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Understanding The Effects Of Early Motherhood In Britain : The Effects On Mothers

Author

Listed:
  • Kaplan, Greg

    (University of Pennsylvania)

  • Goodman, Alissa

    (Institute for Fiscal Studies)

  • Ian Walker

    (University of Warwick)

Abstract

This paper examines the socio-economic consequences of teenage motherhood for a cohort of British women born in 1970. We employ a number of methods to control for observed and unobserved differences between women who gave birth as a teenager and those who do not. We present results from conventional linear regression models, a propensity score matching estimator, and an instrumental variable estimator that uses miscarriage data to control for unobserved characteristics influencing selection into teenage motherhood. We consider the effects on equivalised family income at age 30, and its constituent parts. We find significant negative effects of teenage motherhood using methods that control only for observed characteristics using linear regression or matching methods. However once unobserved heterogeneity is also taken into account, the evidence for large negative effects becomes much less clear-cut. We look at older and younger teenage mothers separately and find that the negative effects are not necessarily stronger for teenagers falling pregnant before age 18 compared with those falling pregnant between 18 and 20, which could further suggest that some of the negative effects of teenage motherhood are temporary.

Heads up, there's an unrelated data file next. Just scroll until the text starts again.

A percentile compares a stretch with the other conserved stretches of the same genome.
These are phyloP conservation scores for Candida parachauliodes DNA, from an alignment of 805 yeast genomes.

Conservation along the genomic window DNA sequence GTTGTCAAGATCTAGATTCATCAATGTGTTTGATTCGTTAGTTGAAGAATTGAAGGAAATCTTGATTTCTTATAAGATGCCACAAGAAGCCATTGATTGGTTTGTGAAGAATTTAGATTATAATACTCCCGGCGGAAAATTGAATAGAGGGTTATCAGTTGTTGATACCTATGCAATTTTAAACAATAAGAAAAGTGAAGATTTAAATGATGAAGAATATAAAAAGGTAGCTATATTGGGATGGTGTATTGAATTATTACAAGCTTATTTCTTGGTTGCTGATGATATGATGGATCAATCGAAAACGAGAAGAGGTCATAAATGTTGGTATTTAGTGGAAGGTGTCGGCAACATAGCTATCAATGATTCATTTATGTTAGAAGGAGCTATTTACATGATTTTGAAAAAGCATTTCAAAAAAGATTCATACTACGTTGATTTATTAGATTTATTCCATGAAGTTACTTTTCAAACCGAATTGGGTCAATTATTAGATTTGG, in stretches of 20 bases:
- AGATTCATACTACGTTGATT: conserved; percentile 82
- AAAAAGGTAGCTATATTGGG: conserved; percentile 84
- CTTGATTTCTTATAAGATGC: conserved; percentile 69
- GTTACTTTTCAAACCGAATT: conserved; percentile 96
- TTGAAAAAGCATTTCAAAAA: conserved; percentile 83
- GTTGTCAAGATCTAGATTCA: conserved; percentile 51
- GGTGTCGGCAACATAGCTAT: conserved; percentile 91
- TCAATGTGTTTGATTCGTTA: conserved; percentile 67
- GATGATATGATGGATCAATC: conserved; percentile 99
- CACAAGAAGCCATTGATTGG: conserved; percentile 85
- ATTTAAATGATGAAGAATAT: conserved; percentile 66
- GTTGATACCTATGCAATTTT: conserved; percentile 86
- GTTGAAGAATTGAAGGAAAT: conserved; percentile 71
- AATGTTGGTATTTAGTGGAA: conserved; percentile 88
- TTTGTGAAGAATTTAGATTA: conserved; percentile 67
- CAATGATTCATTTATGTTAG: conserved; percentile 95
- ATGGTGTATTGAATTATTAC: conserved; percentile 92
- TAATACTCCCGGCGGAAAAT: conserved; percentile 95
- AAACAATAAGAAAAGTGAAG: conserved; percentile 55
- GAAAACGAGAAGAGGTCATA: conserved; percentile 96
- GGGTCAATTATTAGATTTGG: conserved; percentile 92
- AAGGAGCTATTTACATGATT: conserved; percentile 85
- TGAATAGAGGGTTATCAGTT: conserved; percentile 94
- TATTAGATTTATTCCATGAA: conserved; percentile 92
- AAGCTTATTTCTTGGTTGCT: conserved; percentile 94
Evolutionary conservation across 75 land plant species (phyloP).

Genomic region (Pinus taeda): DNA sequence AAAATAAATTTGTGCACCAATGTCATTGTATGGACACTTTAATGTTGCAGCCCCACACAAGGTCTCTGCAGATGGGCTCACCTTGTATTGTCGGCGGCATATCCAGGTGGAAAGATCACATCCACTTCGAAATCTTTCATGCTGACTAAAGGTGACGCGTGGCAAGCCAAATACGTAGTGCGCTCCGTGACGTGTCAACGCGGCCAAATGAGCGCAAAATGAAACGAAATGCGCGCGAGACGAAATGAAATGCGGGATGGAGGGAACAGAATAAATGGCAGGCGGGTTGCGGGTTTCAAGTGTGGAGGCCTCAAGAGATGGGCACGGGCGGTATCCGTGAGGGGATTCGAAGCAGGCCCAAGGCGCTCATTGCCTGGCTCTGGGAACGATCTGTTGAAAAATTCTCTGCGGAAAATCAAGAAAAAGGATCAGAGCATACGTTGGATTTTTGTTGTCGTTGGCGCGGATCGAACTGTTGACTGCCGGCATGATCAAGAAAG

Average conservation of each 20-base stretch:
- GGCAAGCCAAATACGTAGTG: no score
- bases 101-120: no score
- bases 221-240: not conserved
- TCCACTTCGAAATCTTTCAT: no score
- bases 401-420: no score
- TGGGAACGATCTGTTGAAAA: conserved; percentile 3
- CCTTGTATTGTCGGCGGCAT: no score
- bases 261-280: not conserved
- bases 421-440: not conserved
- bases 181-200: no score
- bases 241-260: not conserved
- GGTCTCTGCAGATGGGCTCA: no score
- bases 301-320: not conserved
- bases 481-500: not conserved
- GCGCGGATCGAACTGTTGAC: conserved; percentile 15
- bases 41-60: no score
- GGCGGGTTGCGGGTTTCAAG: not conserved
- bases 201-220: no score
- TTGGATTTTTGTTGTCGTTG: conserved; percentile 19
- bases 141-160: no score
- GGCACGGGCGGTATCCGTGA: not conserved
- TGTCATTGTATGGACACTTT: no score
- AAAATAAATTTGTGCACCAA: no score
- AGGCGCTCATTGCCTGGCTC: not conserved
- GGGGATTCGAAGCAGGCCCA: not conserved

Suggested Citation

  • Kaplan, Greg & Goodman, Alissa & Ian Walker, 2004. "Understanding The Effects Of Early Motherhood In Britain : The Effects On Mothers," The Warwick Economics Research Paper Series (TWERPS) 706, University of Warwick, Department of Economics.
  • Handle: RePEc:wrk:warwec:706
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    References listed on IDEAS

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    1. Saul Hoffman & E. Foster & Frank Furstenberg, 1993. "Reevaluating the costs of teenage childbearing: Response to Geronimus and Korenman," Demography, Springer;Population Association of America (PAA), vol. 30(2), pages 291-296, May.